Youth Activist Bayram Mammadov Sentenced to 10 Years in Jail

December 8th, 2016

bayram

  •  N!DA activist Bayram Mammadov was sentenced to a ten    years in jail on drug charges.
  •  Mammadov, together with fellow activist Giyas Ibrahimov,  was arrested on 10 May after spray painting graffiti on a  statue of former President Heydar Aliyev. Both youths claim  that they have been arrested for exercising their right to   freedom of expression.
  •  Defence lawyer Elchin Sadigov asked for his client’s full acquittal.
  •  The judge interrupted Bayram Mammadov and did not let    him complete his speech;
  •  The court sentenced Bayram Mammadov to 10 years in jail.

On 8 December, Baku Grave Crimes Court, chaired by Judge Eynulla Valiyev, continued the hearing on the case of NIDA Civic Movement member Bayram Mammadov, who faces charges of drug possession.

Bayram Mammadov was handcuffed throughout the proceedings.

The hearing was attended by members of the public, political party leaders Ali Karimli and Isa Gambar, a representative of the German Embassy, journalists and media workers.

Lawyer’s speech:

Bayram Mammadov’s lawyer Elchin Sadigov requested for his client’s acquittal.

“A trial on yet another politically-motivated and trumped-up criminal case is coming to an end. Throughout the judicial proceedings, only one defence motion was granted, and even that was only partially executed. I bring to the court’s notice that Bayram Mammadov has not committed any offence. He simply wrote a slogan on a statue of Heydar Aliyev as a sign of protest against the arbitrariness and illegal acts taking place in the country, and was subjected to the most severe torture because of this. I also want to call your attention to the accomplishment of Themis, who is the symbol of justice. Themis was the mother of prisoner of conscience Prometheus. When Prometheus helped people and was chained, Themis asked him to go apologise to Zeus. She repeatedly asked him, but Prometheus did not apologise. As a result, Zeus was forced to free Prometheus. Had Bayram Mammadov apologised, we would not have appeared before you; this trial would have not taken place; and there would have been no charges. The authorities repeatedly demanded that he apologise, promising to release him if he did. We request that you acquit Bayram Mammadov, because the charges [against him] have not been proven. Please release the prisoner of conscience.”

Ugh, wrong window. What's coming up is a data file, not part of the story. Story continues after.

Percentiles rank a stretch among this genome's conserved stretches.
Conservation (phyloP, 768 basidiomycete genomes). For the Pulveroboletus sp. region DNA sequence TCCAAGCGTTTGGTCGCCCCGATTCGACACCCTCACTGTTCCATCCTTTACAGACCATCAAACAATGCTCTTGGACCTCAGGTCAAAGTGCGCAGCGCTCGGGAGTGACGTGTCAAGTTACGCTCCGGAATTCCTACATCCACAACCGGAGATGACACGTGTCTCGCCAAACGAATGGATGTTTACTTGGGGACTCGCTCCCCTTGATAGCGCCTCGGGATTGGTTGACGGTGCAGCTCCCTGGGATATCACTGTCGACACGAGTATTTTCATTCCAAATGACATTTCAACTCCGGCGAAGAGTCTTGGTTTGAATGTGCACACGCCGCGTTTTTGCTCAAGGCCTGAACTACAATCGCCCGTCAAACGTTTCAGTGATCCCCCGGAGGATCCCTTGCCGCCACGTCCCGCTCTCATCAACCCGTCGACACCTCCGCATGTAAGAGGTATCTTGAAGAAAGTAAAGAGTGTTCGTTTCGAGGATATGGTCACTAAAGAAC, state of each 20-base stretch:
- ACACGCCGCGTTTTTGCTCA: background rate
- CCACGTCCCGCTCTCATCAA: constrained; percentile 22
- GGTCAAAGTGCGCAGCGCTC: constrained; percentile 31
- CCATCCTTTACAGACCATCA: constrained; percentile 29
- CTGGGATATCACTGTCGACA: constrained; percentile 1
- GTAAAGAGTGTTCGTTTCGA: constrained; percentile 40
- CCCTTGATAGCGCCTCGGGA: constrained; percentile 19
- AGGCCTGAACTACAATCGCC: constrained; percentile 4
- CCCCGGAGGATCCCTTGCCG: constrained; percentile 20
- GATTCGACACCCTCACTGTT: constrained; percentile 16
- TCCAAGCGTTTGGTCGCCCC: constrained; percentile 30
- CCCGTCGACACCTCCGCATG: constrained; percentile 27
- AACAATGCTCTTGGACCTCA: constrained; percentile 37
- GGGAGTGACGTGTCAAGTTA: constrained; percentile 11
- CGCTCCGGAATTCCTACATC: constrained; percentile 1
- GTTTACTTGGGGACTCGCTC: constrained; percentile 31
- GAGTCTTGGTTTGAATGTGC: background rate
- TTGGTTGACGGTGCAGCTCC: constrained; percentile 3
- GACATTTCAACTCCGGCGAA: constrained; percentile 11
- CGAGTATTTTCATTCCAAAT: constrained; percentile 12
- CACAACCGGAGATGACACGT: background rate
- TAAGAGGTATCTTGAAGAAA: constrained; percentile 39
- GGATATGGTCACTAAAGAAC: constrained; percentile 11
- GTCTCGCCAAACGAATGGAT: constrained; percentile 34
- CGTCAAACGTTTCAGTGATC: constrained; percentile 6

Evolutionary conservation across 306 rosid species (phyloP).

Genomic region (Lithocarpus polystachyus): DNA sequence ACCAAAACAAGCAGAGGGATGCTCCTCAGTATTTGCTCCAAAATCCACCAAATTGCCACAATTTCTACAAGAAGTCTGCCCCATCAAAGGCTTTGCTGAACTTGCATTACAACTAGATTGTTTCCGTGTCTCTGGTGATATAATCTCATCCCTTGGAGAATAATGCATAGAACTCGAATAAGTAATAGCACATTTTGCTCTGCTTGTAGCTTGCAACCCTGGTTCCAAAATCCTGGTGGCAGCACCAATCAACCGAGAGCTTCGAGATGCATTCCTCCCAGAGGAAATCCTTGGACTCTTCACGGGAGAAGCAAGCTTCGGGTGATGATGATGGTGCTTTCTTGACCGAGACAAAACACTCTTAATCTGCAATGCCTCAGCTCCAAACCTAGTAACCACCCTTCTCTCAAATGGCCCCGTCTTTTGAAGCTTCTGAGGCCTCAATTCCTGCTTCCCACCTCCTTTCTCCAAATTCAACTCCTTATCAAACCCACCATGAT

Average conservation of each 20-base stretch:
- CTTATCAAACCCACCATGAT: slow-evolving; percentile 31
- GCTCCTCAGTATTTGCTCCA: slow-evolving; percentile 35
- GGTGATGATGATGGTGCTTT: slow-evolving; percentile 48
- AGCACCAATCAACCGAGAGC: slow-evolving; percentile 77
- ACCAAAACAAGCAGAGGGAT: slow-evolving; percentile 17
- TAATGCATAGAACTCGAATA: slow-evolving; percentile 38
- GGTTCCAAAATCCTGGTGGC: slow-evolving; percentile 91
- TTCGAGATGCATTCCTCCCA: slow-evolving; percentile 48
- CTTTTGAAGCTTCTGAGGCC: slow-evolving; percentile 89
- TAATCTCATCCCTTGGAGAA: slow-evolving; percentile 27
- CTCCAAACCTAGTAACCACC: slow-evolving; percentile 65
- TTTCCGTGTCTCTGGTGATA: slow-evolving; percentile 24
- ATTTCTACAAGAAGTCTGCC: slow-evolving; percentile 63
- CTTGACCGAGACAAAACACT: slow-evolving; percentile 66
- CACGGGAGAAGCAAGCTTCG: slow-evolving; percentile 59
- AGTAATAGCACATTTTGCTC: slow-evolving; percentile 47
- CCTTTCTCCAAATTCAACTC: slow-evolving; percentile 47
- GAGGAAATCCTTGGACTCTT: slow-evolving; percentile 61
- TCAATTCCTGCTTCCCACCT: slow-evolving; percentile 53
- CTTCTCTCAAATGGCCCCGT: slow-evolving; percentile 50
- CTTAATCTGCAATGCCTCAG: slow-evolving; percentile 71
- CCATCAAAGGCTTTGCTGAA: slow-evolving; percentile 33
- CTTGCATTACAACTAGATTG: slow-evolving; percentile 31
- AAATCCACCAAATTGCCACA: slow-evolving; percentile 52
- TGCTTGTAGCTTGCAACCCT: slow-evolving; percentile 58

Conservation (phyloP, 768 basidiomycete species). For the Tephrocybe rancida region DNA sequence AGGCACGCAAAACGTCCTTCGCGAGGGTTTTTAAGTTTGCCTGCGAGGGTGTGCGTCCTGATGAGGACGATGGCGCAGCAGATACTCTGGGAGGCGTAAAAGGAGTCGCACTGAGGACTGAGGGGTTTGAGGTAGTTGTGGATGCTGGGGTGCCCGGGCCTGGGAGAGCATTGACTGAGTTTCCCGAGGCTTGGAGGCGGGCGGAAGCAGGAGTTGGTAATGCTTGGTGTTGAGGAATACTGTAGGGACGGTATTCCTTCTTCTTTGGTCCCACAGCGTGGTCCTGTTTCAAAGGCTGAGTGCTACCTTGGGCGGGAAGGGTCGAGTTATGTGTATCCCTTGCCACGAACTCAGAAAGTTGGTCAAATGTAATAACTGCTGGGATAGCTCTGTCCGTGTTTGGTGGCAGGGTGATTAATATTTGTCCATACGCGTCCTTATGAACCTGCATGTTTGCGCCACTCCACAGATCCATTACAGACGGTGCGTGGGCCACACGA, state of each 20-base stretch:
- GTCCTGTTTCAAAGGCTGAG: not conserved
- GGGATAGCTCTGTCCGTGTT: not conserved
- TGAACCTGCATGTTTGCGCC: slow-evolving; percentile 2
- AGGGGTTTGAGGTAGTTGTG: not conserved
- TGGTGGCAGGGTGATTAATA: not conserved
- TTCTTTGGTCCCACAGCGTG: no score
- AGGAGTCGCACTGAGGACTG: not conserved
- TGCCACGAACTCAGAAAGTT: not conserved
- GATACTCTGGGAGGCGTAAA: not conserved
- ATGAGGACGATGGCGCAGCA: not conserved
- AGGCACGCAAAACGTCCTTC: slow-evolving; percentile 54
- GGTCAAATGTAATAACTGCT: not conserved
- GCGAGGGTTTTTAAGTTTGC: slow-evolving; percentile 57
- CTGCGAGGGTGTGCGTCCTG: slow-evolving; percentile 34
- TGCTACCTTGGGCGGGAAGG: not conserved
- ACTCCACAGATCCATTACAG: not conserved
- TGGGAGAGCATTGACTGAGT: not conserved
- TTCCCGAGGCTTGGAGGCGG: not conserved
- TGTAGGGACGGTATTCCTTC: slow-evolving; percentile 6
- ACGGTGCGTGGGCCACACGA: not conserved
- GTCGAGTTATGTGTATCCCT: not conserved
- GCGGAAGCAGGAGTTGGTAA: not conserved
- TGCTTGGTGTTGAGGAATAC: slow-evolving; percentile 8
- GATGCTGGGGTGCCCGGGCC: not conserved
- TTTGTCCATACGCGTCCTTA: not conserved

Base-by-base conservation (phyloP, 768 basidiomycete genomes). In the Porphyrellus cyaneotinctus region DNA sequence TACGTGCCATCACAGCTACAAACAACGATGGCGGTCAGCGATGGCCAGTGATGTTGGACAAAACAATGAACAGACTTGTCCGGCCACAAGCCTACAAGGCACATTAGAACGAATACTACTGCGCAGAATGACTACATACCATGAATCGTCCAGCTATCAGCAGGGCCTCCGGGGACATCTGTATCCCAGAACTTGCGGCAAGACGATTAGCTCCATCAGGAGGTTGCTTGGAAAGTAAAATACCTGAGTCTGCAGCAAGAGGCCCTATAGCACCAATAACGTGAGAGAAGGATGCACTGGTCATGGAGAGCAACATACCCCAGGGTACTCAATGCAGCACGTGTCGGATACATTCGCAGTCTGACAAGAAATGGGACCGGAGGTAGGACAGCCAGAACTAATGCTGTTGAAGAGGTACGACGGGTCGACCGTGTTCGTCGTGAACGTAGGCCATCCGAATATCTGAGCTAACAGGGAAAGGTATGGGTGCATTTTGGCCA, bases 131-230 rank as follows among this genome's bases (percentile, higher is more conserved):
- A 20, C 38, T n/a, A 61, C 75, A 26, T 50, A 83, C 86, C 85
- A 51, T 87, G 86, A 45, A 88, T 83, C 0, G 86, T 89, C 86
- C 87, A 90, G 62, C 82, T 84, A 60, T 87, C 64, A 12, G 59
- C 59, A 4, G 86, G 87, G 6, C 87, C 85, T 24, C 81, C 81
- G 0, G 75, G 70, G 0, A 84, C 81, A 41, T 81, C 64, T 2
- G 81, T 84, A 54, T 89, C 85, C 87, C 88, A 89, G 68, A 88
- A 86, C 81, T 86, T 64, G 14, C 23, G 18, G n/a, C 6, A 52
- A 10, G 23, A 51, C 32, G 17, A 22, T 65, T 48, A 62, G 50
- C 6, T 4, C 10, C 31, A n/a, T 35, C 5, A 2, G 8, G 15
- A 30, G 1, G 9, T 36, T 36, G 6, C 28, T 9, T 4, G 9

Final speech of the defendant:

Next, Bayram Mammadov gave his final speech.

“Judge Valiyev, you told me that you would try me not for my beliefs, but solely for the offence of which I stand accused. But like everyone here, you also know very well that I have been arrested for my beliefs. I had a chance to avoid this. From now on, I will refer to the police as people, in inverted commas. During the first days of my detention, these “people” persistently asked me [to do] one thing: Go and put flowers at the foot of the statue, bow down before it, and appear on AZTV. This is not the first time that this kind of thing has happened to the opposition elite. This exactly reflects James Bond’s words: “Repentance, asking for forgiveness and apologizing is a more important element of life than getting punished in every moment of power.” Of course, it is more honourable to be in prison rather than at liberty under such conditions. Yes, I say in prison, but I do not feel like a prisoner. I am a zealous freedom lover. I have always been a free man and will always remain one. The suggestions are now followed by torture. The “people” have coined a fake notion of a homeland for themselves, and this concept is associated with Heydar Aliyev and the successor of his successful policy, Ilham Aliyev. If you love and pledge allegiance to them, you are a patriot. If you oppose them and fight against them, you are betraying the homeland; you are a traitor. It later comes to light on the regime’s TV channels that you have ties to some western organisations. And afterwards, those patriotic journalists investigate and reveal that those western organisations are funded by some Armenian lobby. If the notion of homeland is limited to Heydar Aliyev Foundation, Heydar Aliyev Airport, Heydar Aliyev Palace, Heydar Aliyev Sports Complex, Heydar Aliyev School, Heydar Aliyev Centre, Heydar Aliyev Museum, the endless Heydar Aliyev Avenue, the Heydar Aliyev streets in every city and region, the network of Heydar Aliyev parks, and Heydar Aliyev’s statues in those parks, then I am betraying my homeland and I am proud of doing so…”

At this point, the presiding judge said, “Enough of slogans. Speak on the charges.”